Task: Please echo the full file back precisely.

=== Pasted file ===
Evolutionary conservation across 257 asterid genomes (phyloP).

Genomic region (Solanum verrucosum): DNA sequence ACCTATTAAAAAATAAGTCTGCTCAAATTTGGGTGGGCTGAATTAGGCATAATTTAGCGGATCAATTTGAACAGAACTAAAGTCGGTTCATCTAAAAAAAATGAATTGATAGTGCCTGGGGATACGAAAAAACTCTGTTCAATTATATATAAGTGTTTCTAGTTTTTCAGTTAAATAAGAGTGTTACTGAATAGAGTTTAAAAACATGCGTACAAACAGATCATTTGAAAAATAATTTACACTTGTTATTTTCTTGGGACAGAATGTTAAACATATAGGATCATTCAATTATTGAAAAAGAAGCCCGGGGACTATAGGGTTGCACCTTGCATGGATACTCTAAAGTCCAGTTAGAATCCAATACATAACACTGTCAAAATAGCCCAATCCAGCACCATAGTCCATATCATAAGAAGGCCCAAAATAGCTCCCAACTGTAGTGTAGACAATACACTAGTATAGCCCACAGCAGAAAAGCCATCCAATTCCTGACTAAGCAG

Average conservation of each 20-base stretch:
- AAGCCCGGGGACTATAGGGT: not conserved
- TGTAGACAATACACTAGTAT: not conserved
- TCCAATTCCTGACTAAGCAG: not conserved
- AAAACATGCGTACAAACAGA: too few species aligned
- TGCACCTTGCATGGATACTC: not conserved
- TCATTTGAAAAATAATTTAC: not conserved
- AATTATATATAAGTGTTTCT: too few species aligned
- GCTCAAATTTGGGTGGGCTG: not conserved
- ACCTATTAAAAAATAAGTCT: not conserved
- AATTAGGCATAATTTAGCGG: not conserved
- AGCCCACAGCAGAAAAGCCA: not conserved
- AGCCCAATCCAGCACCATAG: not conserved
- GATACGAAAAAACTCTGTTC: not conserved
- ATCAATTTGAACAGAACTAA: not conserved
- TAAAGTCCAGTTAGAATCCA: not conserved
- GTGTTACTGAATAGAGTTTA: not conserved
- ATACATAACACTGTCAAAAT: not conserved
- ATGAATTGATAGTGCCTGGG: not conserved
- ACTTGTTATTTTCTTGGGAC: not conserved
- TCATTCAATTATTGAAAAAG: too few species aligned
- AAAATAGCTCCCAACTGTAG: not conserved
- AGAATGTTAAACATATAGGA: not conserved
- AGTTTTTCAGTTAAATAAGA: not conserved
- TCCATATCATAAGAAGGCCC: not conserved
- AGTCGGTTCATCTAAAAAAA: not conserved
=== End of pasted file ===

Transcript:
Evolutionary conservation across 257 asterid genomes (phyloP).

Genomic region (Solanum verrucosum): DNA sequence ACCTATTAAAAAATAAGTCTGCTCAAATTTGGGTGGGCTGAATTAGGCATAATTTAGCGGATCAATTTGAACAGAACTAAAGTCGGTTCATCTAAAAAAAATGAATTGATAGTGCCTGGGGATACGAAAAAACTCTGTTCAATTATATATAAGTGTTTCTAGTTTTTCAGTTAAATAAGAGTGTTACTGAATAGAGTTTAAAAACATGCGTACAAACAGATCATTTGAAAAATAATTTACACTTGTTATTTTCTTGGGACAGAATGTTAAACATATAGGATCATTCAATTATTGAAAAAGAAGCCCGGGGACTATAGGGTTGCACCTTGCATGGATACTCTAAAGTCCAGTTAGAATCCAATACATAACACTGTCAAAATAGCCCAATCCAGCACCATAGTCCATATCATAAGAAGGCCCAAAATAGCTCCCAACTGTAGTGTAGACAATACACTAGTATAGCCCACAGCAGAAAAGCCATCCAATTCCTGACTAAGCAG

Average conservation of each 20-base stretch:
- AAGCCCGGGGACTATAGGGT: not conserved
- TGTAGACAATACACTAGTAT: not conserved
- TCCAATTCCTGACTAAGCAG: not conserved
- AAAACATGCGTACAAACAGA: too few species aligned
- TGCACCTTGCATGGATACTC: not conserved
- TCATTTGAAAAATAATTTAC: not conserved
- AATTATATATAAGTGTTTCT: too few species aligned
- GCTCAAATTTGGGTGGGCTG: not conserved
- ACCTATTAAAAAATAAGTCT: not conserved
- AATTAGGCATAATTTAGCGG: not conserved
- AGCCCACAGCAGAAAAGCCA: not conserved
- AGCCCAATCCAGCACCATAG: not conserved
- GATACGAAAAAACTCTGTTC: not conserved
- ATCAATTTGAACAGAACTAA: not conserved
- TAAAGTCCAGTTAGAATCCA: not conserved
- GTGTTACTGAATAGAGTTTA: not conserved
- ATACATAACACTGTCAAAAT: not conserved
- ATGAATTGATAGTGCCTGGG: not conserved
- ACTTGTTATTTTCTTGGGAC: not conserved
- TCATTCAATTATTGAAAAAG: too few species aligned
- AAAATAGCTCCCAACTGTAG: not conserved
- AGAATGTTAAACATATAGGA: not conserved
- AGTTTTTCAGTTAAATAAGA: not conserved
- TCCATATCATAAGAAGGCCC: not conserved
- AGTCGGTTCATCTAAAAAAA: not conserved